ONE INTRIGUING GEOGRAPHIC feature in Gates County is Black Mingle Pocosin. This is located in the northern reaches of the county, in Haslett Township, south of the community of Drum Hill. According to colonial era maps, there was no major Indian settlement in this area. However, early records in Gates County reveal that the true name of “Black Mingle Pocosin” was actually “Black Mingo Pocosin,” and the name “Minqua Pond” is also used.
The name Mingo or Minqua is from the Algonquian word for Iroquoian-speaking peoples, mingwe. Historically, “Black Mingos” were bands of Seneca or Cayuga in the Ohio Valley. However, the same definition was applied to bands of Iroquoians elsewhere. The Huron are referred to as “Mingos,” while the Susquehannock were similarly called “Minquas.”
I recently came across one anecdote about “Black Mingo Pocosin” that I found quite interesting.
In the Dismal Swamp region on the Virginia/North Carolina border, many slaves and indentured servants escaped to seek freedom. The area was also at the edge of a trading region. These Maroons fought many guerrilla wars to keep their freedom. The most famous was the Maroon war of 1801-1802. They attacked Norfolk, Virginia to free slaves held at the local jail and attacked the Pasquotank Militia. The leader of the Dismal Swamp Maroons at this time was named Peter the Second. He was named after Peter Legba – the Voodon messenger of the Spirits. The Maroons fought in the war of 1812 and gained a leader from a free Black community named Captain Mingo. In the swamp a community named Black Mingo Pocosin developed through his leadership. Some Tuscarora Indians lived in the village and contributed to the heritage that developed.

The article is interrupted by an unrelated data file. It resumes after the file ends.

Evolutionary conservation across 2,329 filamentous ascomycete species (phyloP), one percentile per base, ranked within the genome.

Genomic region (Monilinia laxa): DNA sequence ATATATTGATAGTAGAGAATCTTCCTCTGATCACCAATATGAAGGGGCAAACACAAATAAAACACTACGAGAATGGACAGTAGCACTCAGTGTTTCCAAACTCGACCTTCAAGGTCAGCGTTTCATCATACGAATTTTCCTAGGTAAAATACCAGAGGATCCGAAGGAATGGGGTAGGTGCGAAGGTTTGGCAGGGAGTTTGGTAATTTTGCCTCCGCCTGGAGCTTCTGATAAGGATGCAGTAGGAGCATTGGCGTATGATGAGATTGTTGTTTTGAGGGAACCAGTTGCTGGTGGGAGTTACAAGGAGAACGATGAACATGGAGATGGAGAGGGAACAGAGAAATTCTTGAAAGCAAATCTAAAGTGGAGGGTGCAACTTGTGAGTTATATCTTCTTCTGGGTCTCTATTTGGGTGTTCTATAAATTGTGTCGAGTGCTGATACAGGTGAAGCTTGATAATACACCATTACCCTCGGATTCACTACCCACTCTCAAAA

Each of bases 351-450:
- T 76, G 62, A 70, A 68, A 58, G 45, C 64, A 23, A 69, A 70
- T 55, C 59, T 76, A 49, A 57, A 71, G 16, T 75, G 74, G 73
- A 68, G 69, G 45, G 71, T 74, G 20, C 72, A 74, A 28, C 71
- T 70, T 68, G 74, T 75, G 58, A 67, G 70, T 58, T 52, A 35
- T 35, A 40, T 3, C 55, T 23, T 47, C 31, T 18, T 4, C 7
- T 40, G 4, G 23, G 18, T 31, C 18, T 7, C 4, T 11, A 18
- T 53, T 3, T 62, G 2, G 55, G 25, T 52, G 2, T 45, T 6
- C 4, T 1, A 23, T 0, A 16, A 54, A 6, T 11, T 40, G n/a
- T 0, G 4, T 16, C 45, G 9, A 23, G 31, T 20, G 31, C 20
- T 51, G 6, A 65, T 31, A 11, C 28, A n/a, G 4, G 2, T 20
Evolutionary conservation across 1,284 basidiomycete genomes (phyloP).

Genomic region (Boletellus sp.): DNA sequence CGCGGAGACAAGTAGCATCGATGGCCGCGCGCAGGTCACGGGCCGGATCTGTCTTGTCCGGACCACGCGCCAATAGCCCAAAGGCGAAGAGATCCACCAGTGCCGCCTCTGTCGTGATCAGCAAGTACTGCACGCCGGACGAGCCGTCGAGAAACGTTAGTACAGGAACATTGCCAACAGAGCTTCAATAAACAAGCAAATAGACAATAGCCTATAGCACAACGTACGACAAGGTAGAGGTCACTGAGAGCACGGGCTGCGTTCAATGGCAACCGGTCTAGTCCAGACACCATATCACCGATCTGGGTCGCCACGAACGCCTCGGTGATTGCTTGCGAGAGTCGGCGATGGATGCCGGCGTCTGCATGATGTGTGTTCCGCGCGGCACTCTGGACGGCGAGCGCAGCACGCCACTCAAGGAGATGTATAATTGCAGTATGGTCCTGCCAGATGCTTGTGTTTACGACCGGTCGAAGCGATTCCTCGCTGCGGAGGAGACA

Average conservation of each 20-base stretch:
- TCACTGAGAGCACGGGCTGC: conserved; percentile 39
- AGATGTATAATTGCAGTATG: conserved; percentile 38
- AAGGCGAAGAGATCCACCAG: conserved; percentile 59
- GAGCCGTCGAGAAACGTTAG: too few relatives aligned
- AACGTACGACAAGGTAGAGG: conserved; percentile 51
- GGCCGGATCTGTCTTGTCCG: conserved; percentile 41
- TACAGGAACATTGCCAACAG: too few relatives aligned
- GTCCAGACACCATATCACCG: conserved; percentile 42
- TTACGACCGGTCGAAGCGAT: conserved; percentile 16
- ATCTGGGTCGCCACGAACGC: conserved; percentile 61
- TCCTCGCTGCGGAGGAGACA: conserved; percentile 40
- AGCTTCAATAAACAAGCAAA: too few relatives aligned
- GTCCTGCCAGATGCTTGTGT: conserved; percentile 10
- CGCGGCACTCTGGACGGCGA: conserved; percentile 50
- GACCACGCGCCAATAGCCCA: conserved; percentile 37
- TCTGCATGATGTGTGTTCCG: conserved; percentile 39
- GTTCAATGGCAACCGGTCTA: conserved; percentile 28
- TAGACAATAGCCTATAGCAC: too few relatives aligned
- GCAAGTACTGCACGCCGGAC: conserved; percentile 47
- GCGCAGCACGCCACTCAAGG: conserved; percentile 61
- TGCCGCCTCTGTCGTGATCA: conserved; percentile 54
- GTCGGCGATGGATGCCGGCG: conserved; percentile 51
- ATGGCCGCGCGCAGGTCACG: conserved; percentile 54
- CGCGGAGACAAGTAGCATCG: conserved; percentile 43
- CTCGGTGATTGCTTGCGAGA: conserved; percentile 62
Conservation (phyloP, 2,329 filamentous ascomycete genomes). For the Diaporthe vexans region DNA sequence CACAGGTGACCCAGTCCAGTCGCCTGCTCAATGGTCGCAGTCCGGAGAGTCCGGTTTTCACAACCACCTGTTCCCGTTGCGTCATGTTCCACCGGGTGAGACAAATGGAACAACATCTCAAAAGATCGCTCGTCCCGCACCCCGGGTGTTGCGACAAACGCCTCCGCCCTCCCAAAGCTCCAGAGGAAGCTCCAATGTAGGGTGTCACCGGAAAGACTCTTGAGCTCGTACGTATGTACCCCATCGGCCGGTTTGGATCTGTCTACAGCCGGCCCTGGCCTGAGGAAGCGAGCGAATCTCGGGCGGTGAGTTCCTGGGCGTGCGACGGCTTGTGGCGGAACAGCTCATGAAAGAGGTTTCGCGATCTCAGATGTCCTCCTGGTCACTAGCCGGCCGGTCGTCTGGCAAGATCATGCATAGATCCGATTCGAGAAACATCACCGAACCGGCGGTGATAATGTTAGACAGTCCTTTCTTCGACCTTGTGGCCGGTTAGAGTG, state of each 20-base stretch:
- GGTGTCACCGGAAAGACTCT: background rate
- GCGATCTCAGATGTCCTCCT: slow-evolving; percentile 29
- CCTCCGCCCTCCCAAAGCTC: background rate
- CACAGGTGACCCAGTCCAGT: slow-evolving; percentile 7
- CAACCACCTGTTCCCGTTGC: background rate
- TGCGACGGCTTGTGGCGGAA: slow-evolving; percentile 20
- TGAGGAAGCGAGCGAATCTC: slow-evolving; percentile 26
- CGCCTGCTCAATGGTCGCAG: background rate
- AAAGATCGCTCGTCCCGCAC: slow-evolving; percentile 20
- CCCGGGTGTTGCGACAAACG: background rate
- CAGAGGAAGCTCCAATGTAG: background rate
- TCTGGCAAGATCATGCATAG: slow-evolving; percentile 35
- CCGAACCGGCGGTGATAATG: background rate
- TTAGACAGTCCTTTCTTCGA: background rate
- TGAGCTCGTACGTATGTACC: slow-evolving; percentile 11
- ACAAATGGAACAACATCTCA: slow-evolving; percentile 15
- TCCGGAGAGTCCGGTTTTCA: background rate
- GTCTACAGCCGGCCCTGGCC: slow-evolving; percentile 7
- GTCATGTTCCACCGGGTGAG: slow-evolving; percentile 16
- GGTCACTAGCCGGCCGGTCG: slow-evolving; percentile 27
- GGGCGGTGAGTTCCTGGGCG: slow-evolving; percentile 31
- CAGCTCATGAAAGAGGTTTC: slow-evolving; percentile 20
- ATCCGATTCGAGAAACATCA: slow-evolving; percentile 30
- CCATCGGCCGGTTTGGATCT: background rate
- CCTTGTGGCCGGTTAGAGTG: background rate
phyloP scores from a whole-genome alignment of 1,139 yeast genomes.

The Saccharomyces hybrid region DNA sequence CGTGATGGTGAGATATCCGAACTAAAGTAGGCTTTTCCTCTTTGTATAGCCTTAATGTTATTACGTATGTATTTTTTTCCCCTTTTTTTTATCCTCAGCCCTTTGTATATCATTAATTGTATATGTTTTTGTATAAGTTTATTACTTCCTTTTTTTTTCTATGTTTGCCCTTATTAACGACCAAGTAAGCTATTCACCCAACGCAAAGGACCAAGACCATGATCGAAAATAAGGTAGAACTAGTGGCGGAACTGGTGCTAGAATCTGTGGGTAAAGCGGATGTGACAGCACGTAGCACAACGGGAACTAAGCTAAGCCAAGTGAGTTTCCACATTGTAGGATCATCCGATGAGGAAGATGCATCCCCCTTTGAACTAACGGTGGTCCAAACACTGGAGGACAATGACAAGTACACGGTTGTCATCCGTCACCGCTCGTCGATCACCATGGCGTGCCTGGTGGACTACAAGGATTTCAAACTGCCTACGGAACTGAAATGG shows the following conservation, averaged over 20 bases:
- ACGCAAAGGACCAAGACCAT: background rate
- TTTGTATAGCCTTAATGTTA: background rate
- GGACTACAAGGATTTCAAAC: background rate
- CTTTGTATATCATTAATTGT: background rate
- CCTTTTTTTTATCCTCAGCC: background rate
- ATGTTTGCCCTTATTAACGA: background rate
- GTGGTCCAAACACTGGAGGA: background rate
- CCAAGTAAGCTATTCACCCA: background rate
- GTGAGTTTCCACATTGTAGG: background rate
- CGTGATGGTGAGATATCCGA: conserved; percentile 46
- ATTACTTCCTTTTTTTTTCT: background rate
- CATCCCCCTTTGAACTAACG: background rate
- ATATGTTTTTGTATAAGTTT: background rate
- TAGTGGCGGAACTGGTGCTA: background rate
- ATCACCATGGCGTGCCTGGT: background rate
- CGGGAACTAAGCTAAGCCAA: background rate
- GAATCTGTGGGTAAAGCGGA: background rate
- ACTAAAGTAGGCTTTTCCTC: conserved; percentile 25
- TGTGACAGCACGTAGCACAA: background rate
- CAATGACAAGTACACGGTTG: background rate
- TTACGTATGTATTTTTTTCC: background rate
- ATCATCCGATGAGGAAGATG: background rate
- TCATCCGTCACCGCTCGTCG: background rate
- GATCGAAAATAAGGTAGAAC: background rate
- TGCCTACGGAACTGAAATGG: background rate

Given the roots of the term Mingo, it’s possible that “Black Mingo” the maroon leader was part Tuscarora himself. This does, however, place Tuscarora in the swamps of northern Gates County, adjacent to the Great Dismal Swamp, which is what several other sources have done.